Bullying at the University of Newcastle (Australia)

We are working to highlight and stop academic workplace bullying at the University of Newcastle, Australia. We are a group of staff and students who have been bullied for speaking out about misconduct.

Help make a difference –

*answer our survey,

*contribute to the blog, or

*contact us.

This will help us gather as much information as possible so that we can put an end to this bullying with its’ decades-long history.

“Systemic bullying, hazing and abuse generally are identified with poor, weak or toxic organizational cultures. Cultures that are toxic have stated ethical values that are espoused but not employed, and other non-ethical values which are operational, dominant, but unstated.

Such cultures thrive when good people are silent, silenced, or pushed out; when bad apples are vocal, retained, promoted, and empowered; and when the neutral majority remain silent in order to survive. Those who are most successful in such a toxic culture are those who have adapted to it, or adopted it as their own”. (McKay, Arnold, Fratzl & Thomas, 2008)

Friday, October 26, 2012

Workplace envy and bullying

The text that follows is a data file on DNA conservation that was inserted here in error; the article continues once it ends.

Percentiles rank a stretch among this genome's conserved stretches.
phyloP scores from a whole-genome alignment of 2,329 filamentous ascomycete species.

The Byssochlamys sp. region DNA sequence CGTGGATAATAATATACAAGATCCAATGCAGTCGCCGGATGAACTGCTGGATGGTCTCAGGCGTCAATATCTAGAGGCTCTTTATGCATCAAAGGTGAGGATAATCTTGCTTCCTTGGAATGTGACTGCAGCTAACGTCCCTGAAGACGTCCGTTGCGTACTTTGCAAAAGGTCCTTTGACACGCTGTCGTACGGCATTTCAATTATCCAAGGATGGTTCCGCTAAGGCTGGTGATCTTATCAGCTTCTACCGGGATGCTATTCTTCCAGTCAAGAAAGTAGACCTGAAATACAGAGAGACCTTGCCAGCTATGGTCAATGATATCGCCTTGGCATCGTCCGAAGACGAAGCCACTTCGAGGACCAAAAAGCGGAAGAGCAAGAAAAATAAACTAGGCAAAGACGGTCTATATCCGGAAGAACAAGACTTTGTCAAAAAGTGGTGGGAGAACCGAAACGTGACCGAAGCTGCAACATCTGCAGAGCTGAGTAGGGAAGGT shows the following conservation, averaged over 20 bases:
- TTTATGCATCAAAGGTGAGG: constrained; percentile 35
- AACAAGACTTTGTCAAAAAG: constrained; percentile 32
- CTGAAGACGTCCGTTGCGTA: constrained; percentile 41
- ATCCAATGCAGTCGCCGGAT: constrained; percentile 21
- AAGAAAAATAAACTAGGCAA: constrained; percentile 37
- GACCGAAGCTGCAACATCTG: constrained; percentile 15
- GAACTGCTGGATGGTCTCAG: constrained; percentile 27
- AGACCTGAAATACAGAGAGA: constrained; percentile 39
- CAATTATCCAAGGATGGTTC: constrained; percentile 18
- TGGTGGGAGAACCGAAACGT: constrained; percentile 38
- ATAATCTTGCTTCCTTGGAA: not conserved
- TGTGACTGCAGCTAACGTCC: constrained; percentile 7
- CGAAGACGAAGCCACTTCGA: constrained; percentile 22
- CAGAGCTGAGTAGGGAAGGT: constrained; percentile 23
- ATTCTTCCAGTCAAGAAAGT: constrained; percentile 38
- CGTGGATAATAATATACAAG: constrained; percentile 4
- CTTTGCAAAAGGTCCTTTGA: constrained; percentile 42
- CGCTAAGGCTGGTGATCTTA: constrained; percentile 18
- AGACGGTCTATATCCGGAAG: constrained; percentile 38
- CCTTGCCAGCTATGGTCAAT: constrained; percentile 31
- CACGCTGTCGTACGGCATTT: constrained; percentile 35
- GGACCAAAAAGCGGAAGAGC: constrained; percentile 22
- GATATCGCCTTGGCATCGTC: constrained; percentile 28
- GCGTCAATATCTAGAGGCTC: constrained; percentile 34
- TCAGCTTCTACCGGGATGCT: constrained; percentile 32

"Victims of workplace bullying are often different in some way to the perpetrator or some homogeneity of their current work group. In Australia, McGrath (2010a) found a relationship between workplace envy and workplace bullying, suggesting that a worker’s possession of comparatively superior traits to those of the perpetrator or group can be a risk for bullying. The results echo those of international studies, where victims were found to possess desirable difference traits such as being competent, engaged and motivated (Strandmark & Hallberg, 2007) or being better qualified than the perpetrator (e.g. O'Moore, Seigne, McGuire, & Smith, 1998). 

When such talented workers are envied, perpetrators of bullying may covertly sabotage their work, take credit for their work, remove their job responsibilities in their area of expertise, or withhold a deserved promotion. Sensitive people may be particularly vulnerable to such bullying. Given that victims of bullying often resign rather than report the bullying, the findings present an unmeasured loss of talent to the Australian economy. Indeed the true prevalence of workplace bullying in Australia is most likely obscured by the dearth of representative research data across the national population, the victims’ reluctance to report the problem and the concealed nature of many workplace bullying behaviours."

McGrath 2012 (emphasis added) - SUBMISSION 87 to the Workplace Bullying Inquiry

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